- Professor of Political Science at the University of Chicago
- Con to the question "Is Obesity a Disease?"
“[A]s a disease, obesity is a flawed construct. Consider, for a moment, some of the awkward questions that arise when you call obesity a disease: is someone who is slightly overweight, only slightly diseased? Can someone catch or ‘come down’ with obesity? Can obesity really be ‘cured’? If these questions seem ludicrous, it is because obesity does not readily meet the criteria of disease. According to Stedman’s Medical Dictionary, a disease is ‘an interruption, cessation, or disorder of body function, system, or organ.’ By this definition, if obesity is a disease, then we must assume that, at some level, body fat is pathological. Yet… there is no clear evidence about what level or even how, exactly, adipose tissue is harmful to our health. For some extremely heavy people, their body fat may disrupt their ability to function, particularly their ability to exercise, but for most people their fatness is not a disorder. Indeed, body fat on some parts of the body, such as the thighs, can actually be helpful to sustaining our health. Even Stedman’s Medical Dictionary does not call obesity a disease; it is simply known as ‘excess subcutaneous fat in proportion to lean body mass’ or, at worst, ‘a public health problem.’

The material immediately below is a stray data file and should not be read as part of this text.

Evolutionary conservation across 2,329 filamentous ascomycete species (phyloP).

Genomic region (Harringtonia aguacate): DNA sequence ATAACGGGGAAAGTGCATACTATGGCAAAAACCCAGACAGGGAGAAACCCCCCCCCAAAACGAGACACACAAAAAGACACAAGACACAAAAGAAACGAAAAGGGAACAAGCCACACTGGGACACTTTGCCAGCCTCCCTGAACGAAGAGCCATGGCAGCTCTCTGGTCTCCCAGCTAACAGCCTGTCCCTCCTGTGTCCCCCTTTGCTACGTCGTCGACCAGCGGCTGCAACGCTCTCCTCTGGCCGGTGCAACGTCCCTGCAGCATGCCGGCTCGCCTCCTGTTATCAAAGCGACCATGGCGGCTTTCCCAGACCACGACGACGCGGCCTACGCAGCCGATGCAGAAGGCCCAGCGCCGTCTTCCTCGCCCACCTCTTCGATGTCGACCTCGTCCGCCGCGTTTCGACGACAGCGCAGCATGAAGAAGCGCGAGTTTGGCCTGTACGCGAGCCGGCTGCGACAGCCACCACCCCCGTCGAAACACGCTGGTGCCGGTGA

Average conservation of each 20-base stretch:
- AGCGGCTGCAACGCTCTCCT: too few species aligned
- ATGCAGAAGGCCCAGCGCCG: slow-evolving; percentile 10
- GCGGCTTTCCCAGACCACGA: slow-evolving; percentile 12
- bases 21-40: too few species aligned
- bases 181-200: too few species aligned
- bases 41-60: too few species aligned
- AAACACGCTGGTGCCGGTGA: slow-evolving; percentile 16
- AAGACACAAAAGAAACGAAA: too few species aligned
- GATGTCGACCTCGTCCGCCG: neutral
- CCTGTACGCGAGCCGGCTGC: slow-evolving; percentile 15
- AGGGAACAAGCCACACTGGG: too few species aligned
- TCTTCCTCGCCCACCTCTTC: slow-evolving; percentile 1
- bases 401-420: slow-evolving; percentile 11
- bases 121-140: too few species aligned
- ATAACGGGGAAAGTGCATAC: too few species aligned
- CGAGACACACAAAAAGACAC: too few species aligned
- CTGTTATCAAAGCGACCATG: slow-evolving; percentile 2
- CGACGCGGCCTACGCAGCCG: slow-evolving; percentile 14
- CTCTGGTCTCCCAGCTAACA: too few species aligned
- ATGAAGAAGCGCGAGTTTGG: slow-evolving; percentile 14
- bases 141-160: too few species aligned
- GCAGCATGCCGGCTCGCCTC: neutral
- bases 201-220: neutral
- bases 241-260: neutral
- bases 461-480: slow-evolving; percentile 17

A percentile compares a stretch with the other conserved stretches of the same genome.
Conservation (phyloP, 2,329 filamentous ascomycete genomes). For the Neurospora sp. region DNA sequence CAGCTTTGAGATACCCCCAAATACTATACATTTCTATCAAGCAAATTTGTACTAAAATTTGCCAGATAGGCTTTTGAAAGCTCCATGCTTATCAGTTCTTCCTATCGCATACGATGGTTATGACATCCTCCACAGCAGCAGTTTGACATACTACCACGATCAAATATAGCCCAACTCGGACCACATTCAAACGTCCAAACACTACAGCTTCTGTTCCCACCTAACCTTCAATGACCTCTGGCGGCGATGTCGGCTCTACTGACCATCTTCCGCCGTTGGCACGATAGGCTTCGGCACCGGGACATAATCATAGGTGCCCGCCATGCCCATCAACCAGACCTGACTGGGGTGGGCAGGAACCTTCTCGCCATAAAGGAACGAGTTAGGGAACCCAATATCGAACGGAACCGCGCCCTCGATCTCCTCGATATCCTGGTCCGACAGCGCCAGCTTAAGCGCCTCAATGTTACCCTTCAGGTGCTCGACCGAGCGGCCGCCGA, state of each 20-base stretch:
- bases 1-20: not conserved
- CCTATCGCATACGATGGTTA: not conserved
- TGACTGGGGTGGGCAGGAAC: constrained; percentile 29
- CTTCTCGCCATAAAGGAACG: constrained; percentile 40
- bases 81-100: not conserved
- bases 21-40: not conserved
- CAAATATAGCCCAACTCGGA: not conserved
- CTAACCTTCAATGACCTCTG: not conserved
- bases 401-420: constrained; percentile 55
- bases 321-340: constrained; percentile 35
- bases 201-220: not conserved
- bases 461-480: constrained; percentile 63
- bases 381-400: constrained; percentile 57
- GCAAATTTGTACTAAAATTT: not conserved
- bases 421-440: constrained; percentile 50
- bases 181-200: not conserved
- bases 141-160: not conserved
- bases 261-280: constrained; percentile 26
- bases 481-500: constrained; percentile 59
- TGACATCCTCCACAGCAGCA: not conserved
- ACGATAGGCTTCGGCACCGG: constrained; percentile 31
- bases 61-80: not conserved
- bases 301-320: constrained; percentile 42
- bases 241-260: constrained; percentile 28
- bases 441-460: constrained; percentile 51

…Despite the plethora of apocalytpic warnings, there is no clear evidence that, for most Americans, their weight is putting them at any health risk… In truth, we could end the obesity epidemic right now if we desired—all we would need to do is to redefine obesity according to the real criterion of a disease. If we simply classified obesity at a level where body fat is incontrovertibly pathological, only a fraction of Americans would qualify and this ‘epidemic’ would vanish.”
Fat Politics: The Real Story behind America’s Obesity Epidemic, 2006
- Theoretical Expertise Ranking:
Individuals and organizations that do not fit into the other star categories.
- Involvement and Affiliations:
- Professor of Political Science, University of Chicago, 2006-present
- Associate Professor of Political Science, University of Chicago, 2002-2006
- Visiting Scholar, Russell Sage Foundation, 2002–2003
- Assistant Professor of Politics and Public Affairs, Princeton University, 1997-2002
- Robert Wood Johnson Health Policy Scholar, Yale University, 1999-2001
- PhD, Political Science, University of California at Berkeley, 1997
- BA, Wesleyan University, 1988
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- Pro & Con Quotes: Is Obesity a Disease?